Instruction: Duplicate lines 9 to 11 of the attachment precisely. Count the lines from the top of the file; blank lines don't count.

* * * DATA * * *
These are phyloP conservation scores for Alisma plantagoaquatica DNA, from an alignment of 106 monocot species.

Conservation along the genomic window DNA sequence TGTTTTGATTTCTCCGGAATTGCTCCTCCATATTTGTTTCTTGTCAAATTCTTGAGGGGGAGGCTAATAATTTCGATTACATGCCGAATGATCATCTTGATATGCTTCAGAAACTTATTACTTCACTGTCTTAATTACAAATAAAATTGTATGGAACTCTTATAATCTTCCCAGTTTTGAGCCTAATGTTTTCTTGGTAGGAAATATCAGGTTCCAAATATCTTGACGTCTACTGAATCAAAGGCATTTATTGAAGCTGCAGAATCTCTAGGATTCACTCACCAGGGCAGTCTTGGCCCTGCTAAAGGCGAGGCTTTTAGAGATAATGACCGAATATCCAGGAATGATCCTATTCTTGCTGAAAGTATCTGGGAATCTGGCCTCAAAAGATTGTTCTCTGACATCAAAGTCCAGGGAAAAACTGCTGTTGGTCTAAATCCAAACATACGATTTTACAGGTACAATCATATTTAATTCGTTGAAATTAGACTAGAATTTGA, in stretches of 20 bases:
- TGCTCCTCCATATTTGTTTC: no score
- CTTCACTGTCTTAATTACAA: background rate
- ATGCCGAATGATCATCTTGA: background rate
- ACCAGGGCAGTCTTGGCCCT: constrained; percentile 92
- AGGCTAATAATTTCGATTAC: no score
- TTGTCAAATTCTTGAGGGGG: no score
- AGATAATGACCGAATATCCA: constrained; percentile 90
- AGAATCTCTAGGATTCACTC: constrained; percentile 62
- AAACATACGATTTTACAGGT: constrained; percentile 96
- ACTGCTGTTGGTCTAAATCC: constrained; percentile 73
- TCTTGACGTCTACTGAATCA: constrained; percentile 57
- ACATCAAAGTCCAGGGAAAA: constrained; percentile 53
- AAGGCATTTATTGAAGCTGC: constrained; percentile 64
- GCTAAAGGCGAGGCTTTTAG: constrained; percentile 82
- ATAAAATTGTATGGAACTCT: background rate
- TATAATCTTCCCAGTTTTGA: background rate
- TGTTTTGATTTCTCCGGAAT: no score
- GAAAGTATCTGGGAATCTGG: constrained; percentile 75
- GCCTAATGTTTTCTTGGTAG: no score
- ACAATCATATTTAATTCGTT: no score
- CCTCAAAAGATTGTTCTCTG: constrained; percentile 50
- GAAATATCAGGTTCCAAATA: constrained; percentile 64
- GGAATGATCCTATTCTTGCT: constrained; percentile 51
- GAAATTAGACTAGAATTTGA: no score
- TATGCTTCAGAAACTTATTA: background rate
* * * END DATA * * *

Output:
- AGATAATGACCGAATATCCA: constrained; percentile 90
- AGAATCTCTAGGATTCACTC: constrained; percentile 62
- AAACATACGATTTTACAGGT: constrained; percentile 96